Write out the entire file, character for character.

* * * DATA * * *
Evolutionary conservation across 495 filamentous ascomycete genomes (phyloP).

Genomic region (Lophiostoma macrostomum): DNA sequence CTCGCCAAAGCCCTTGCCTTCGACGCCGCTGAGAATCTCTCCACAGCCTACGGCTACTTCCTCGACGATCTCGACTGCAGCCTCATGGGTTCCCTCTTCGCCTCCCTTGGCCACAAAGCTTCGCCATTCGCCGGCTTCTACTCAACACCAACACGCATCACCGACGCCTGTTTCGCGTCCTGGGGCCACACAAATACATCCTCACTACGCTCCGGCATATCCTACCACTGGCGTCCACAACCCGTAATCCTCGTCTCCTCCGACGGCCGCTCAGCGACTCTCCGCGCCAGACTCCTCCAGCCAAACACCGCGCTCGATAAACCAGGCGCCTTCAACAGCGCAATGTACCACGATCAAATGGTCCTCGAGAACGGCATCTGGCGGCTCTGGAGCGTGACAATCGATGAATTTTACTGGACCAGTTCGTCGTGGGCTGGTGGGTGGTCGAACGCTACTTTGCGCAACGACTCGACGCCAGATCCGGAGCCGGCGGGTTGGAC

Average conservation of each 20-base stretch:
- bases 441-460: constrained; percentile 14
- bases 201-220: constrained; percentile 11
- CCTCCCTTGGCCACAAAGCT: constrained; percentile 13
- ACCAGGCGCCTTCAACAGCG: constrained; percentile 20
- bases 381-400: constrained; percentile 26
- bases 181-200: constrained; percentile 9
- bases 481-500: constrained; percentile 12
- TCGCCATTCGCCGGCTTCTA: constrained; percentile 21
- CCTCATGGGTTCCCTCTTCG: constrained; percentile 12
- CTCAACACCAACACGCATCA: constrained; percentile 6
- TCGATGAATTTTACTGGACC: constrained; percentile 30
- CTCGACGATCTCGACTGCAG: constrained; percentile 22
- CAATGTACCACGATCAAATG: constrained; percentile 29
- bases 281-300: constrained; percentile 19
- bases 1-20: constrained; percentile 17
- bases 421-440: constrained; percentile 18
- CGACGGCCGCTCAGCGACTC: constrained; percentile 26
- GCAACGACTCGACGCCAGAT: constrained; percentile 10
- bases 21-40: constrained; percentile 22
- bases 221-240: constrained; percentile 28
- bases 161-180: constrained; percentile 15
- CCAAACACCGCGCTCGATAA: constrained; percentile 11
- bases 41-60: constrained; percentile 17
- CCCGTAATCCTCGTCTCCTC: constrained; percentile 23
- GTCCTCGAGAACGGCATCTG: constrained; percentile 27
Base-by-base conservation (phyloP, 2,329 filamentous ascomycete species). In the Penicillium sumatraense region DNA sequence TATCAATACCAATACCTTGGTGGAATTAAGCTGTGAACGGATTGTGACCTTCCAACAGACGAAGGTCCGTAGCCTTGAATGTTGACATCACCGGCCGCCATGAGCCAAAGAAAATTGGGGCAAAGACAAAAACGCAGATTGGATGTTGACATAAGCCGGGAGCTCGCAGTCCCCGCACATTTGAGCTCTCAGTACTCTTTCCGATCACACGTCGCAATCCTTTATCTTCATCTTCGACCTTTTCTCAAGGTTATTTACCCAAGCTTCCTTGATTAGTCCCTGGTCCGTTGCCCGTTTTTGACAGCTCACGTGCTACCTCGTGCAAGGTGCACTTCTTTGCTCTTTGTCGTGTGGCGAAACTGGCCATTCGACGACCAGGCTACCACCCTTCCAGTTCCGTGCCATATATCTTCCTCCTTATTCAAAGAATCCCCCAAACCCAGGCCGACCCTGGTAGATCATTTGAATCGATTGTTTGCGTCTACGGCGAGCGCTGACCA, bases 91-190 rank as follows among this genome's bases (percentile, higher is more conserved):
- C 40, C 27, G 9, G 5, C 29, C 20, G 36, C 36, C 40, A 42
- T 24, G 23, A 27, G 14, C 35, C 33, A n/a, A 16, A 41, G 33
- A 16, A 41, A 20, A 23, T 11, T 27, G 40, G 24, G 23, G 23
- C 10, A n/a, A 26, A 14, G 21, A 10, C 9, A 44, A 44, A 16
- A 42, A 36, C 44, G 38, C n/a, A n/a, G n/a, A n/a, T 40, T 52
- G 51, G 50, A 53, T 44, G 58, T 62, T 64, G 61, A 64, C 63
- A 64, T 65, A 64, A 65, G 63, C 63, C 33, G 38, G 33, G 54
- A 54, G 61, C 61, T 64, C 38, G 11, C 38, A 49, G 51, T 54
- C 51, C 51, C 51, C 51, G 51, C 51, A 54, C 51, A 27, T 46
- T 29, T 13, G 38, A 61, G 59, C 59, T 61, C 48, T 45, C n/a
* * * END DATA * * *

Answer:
Evolutionary conservation across 495 filamentous ascomycete genomes (phyloP).

Genomic region (Lophiostoma macrostomum): DNA sequence CTCGCCAAAGCCCTTGCCTTCGACGCCGCTGAGAATCTCTCCACAGCCTACGGCTACTTCCTCGACGATCTCGACTGCAGCCTCATGGGTTCCCTCTTCGCCTCCCTTGGCCACAAAGCTTCGCCATTCGCCGGCTTCTACTCAACACCAACACGCATCACCGACGCCTGTTTCGCGTCCTGGGGCCACACAAATACATCCTCACTACGCTCCGGCATATCCTACCACTGGCGTCCACAACCCGTAATCCTCGTCTCCTCCGACGGCCGCTCAGCGACTCTCCGCGCCAGACTCCTCCAGCCAAACACCGCGCTCGATAAACCAGGCGCCTTCAACAGCGCAATGTACCACGATCAAATGGTCCTCGAGAACGGCATCTGGCGGCTCTGGAGCGTGACAATCGATGAATTTTACTGGACCAGTTCGTCGTGGGCTGGTGGGTGGTCGAACGCTACTTTGCGCAACGACTCGACGCCAGATCCGGAGCCGGCGGGTTGGAC

Average conservation of each 20-base stretch:
- bases 441-460: constrained; percentile 14
- bases 201-220: constrained; percentile 11
- CCTCCCTTGGCCACAAAGCT: constrained; percentile 13
- ACCAGGCGCCTTCAACAGCG: constrained; percentile 20
- bases 381-400: constrained; percentile 26
- bases 181-200: constrained; percentile 9
- bases 481-500: constrained; percentile 12
- TCGCCATTCGCCGGCTTCTA: constrained; percentile 21
- CCTCATGGGTTCCCTCTTCG: constrained; percentile 12
- CTCAACACCAACACGCATCA: constrained; percentile 6
- TCGATGAATTTTACTGGACC: constrained; percentile 30
- CTCGACGATCTCGACTGCAG: constrained; percentile 22
- CAATGTACCACGATCAAATG: constrained; percentile 29
- bases 281-300: constrained; percentile 19
- bases 1-20: constrained; percentile 17
- bases 421-440: constrained; percentile 18
- CGACGGCCGCTCAGCGACTC: constrained; percentile 26
- GCAACGACTCGACGCCAGAT: constrained; percentile 10
- bases 21-40: constrained; percentile 22
- bases 221-240: constrained; percentile 28
- bases 161-180: constrained; percentile 15
- CCAAACACCGCGCTCGATAA: constrained; percentile 11
- bases 41-60: constrained; percentile 17
- CCCGTAATCCTCGTCTCCTC: constrained; percentile 23
- GTCCTCGAGAACGGCATCTG: constrained; percentile 27
Base-by-base conservation (phyloP, 2,329 filamentous ascomycete species). In the Penicillium sumatraense region DNA sequence TATCAATACCAATACCTTGGTGGAATTAAGCTGTGAACGGATTGTGACCTTCCAACAGACGAAGGTCCGTAGCCTTGAATGTTGACATCACCGGCCGCCATGAGCCAAAGAAAATTGGGGCAAAGACAAAAACGCAGATTGGATGTTGACATAAGCCGGGAGCTCGCAGTCCCCGCACATTTGAGCTCTCAGTACTCTTTCCGATCACACGTCGCAATCCTTTATCTTCATCTTCGACCTTTTCTCAAGGTTATTTACCCAAGCTTCCTTGATTAGTCCCTGGTCCGTTGCCCGTTTTTGACAGCTCACGTGCTACCTCGTGCAAGGTGCACTTCTTTGCTCTTTGTCGTGTGGCGAAACTGGCCATTCGACGACCAGGCTACCACCCTTCCAGTTCCGTGCCATATATCTTCCTCCTTATTCAAAGAATCCCCCAAACCCAGGCCGACCCTGGTAGATCATTTGAATCGATTGTTTGCGTCTACGGCGAGCGCTGACCA, bases 91-190 rank as follows among this genome's bases (percentile, higher is more conserved):
- C 40, C 27, G 9, G 5, C 29, C 20, G 36, C 36, C 40, A 42
- T 24, G 23, A 27, G 14, C 35, C 33, A n/a, A 16, A 41, G 33
- A 16, A 41, A 20, A 23, T 11, T 27, G 40, G 24, G 23, G 23
- C 10, A n/a, A 26, A 14, G 21, A 10, C 9, A 44, A 44, A 16
- A 42, A 36, C 44, G 38, C n/a, A n/a, G n/a, A n/a, T 40, T 52
- G 51, G 50, A 53, T 44, G 58, T 62, T 64, G 61, A 64, C 63
- A 64, T 65, A 64, A 65, G 63, C 63, C 33, G 38, G 33, G 54
- A 54, G 61, C 61, T 64, C 38, G 11, C 38, A 49, G 51, T 54
- C 51, C 51, C 51, C 51, G 51, C 51, A 54, C 51, A 27, T 46
- T 29, T 13, G 38, A 61, G 59, C 59, T 61, C 48, T 45, C n/a